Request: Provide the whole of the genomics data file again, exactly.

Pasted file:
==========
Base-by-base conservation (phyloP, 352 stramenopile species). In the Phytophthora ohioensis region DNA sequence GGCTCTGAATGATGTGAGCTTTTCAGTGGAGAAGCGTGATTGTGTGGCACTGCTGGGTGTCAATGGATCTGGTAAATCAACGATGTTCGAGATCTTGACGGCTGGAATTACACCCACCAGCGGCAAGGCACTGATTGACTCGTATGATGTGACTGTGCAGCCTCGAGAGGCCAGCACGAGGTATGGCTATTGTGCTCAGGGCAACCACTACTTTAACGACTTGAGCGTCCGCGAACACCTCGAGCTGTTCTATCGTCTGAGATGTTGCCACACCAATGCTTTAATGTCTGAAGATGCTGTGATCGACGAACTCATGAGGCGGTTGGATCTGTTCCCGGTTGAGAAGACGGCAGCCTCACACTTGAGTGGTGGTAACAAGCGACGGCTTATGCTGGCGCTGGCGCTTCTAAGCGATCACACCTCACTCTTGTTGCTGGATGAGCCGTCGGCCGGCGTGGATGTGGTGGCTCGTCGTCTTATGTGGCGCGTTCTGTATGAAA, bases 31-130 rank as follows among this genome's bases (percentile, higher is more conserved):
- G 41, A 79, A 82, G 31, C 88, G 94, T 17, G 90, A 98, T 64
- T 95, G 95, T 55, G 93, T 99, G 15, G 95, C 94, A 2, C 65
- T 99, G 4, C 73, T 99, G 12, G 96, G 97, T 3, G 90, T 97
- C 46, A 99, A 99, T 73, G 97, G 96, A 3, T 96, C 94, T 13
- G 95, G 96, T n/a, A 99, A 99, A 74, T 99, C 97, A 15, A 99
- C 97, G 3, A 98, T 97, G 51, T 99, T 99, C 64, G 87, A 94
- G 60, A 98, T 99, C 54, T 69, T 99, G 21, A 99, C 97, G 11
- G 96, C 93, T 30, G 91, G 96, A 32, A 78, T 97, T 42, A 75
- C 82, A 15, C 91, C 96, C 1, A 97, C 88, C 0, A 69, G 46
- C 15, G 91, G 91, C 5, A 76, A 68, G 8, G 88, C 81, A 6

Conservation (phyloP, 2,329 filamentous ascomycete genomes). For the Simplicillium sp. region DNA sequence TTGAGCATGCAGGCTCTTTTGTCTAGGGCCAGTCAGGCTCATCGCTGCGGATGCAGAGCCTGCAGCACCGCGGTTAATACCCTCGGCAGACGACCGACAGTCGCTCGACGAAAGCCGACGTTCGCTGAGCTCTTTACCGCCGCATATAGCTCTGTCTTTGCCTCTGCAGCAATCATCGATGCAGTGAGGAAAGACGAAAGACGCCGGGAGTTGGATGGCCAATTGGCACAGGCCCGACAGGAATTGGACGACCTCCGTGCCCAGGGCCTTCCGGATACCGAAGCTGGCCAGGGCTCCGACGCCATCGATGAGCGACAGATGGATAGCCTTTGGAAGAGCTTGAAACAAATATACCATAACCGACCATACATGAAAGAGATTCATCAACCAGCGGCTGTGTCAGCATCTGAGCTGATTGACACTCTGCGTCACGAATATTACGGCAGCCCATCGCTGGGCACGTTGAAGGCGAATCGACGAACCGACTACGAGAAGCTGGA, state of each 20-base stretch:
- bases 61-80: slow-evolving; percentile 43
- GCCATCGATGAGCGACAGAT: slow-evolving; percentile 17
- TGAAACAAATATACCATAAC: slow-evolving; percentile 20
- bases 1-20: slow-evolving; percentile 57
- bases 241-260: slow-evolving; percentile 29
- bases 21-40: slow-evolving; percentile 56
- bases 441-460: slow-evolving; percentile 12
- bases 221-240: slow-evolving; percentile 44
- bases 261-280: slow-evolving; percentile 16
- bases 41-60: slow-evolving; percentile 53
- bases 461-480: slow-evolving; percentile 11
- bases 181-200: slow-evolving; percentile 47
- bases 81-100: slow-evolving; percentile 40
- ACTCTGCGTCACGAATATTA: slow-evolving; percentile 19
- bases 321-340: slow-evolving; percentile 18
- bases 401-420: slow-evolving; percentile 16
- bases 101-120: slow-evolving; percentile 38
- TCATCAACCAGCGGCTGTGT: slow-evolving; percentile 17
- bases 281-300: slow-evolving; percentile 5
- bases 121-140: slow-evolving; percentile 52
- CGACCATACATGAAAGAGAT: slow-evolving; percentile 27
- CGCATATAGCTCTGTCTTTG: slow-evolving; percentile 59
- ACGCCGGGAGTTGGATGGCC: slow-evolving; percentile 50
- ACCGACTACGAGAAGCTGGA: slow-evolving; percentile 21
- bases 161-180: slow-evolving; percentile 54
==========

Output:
Base-by-base conservation (phyloP, 352 stramenopile species). In the Phytophthora ohioensis region DNA sequence GGCTCTGAATGATGTGAGCTTTTCAGTGGAGAAGCGTGATTGTGTGGCACTGCTGGGTGTCAATGGATCTGGTAAATCAACGATGTTCGAGATCTTGACGGCTGGAATTACACCCACCAGCGGCAAGGCACTGATTGACTCGTATGATGTGACTGTGCAGCCTCGAGAGGCCAGCACGAGGTATGGCTATTGTGCTCAGGGCAACCACTACTTTAACGACTTGAGCGTCCGCGAACACCTCGAGCTGTTCTATCGTCTGAGATGTTGCCACACCAATGCTTTAATGTCTGAAGATGCTGTGATCGACGAACTCATGAGGCGGTTGGATCTGTTCCCGGTTGAGAAGACGGCAGCCTCACACTTGAGTGGTGGTAACAAGCGACGGCTTATGCTGGCGCTGGCGCTTCTAAGCGATCACACCTCACTCTTGTTGCTGGATGAGCCGTCGGCCGGCGTGGATGTGGTGGCTCGTCGTCTTATGTGGCGCGTTCTGTATGAAA, bases 31-130 rank as follows among this genome's bases (percentile, higher is more conserved):
- G 41, A 79, A 82, G 31, C 88, G 94, T 17, G 90, A 98, T 64
- T 95, G 95, T 55, G 93, T 99, G 15, G 95, C 94, A 2, C 65
- T 99, G 4, C 73, T 99, G 12, G 96, G 97, T 3, G 90, T 97
- C 46, A 99, A 99, T 73, G 97, G 96, A 3, T 96, C 94, T 13
- G 95, G 96, T n/a, A 99, A 99, A 74, T 99, C 97, A 15, A 99
- C 97, G 3, A 98, T 97, G 51, T 99, T 99, C 64, G 87, A 94
- G 60, A 98, T 99, C 54, T 69, T 99, G 21, A 99, C 97, G 11
- G 96, C 93, T 30, G 91, G 96, A 32, A 78, T 97, T 42, A 75
- C 82, A 15, C 91, C 96, C 1, A 97, C 88, C 0, A 69, G 46
- C 15, G 91, G 91, C 5, A 76, A 68, G 8, G 88, C 81, A 6

Conservation (phyloP, 2,329 filamentous ascomycete genomes). For the Simplicillium sp. region DNA sequence TTGAGCATGCAGGCTCTTTTGTCTAGGGCCAGTCAGGCTCATCGCTGCGGATGCAGAGCCTGCAGCACCGCGGTTAATACCCTCGGCAGACGACCGACAGTCGCTCGACGAAAGCCGACGTTCGCTGAGCTCTTTACCGCCGCATATAGCTCTGTCTTTGCCTCTGCAGCAATCATCGATGCAGTGAGGAAAGACGAAAGACGCCGGGAGTTGGATGGCCAATTGGCACAGGCCCGACAGGAATTGGACGACCTCCGTGCCCAGGGCCTTCCGGATACCGAAGCTGGCCAGGGCTCCGACGCCATCGATGAGCGACAGATGGATAGCCTTTGGAAGAGCTTGAAACAAATATACCATAACCGACCATACATGAAAGAGATTCATCAACCAGCGGCTGTGTCAGCATCTGAGCTGATTGACACTCTGCGTCACGAATATTACGGCAGCCCATCGCTGGGCACGTTGAAGGCGAATCGACGAACCGACTACGAGAAGCTGGA, state of each 20-base stretch:
- bases 61-80: slow-evolving; percentile 43
- GCCATCGATGAGCGACAGAT: slow-evolving; percentile 17
- TGAAACAAATATACCATAAC: slow-evolving; percentile 20
- bases 1-20: slow-evolving; percentile 57
- bases 241-260: slow-evolving; percentile 29
- bases 21-40: slow-evolving; percentile 56
- bases 441-460: slow-evolving; percentile 12
- bases 221-240: slow-evolving; percentile 44
- bases 261-280: slow-evolving; percentile 16
- bases 41-60: slow-evolving; percentile 53
- bases 461-480: slow-evolving; percentile 11
- bases 181-200: slow-evolving; percentile 47
- bases 81-100: slow-evolving; percentile 40
- ACTCTGCGTCACGAATATTA: slow-evolving; percentile 19
- bases 321-340: slow-evolving; percentile 18
- bases 401-420: slow-evolving; percentile 16
- bases 101-120: slow-evolving; percentile 38
- TCATCAACCAGCGGCTGTGT: slow-evolving; percentile 17
- bases 281-300: slow-evolving; percentile 5
- bases 121-140: slow-evolving; percentile 52
- CGACCATACATGAAAGAGAT: slow-evolving; percentile 27
- CGCATATAGCTCTGTCTTTG: slow-evolving; percentile 59
- ACGCCGGGAGTTGGATGGCC: slow-evolving; percentile 50
- ACCGACTACGAGAAGCTGGA: slow-evolving; percentile 21
- bases 161-180: slow-evolving; percentile 54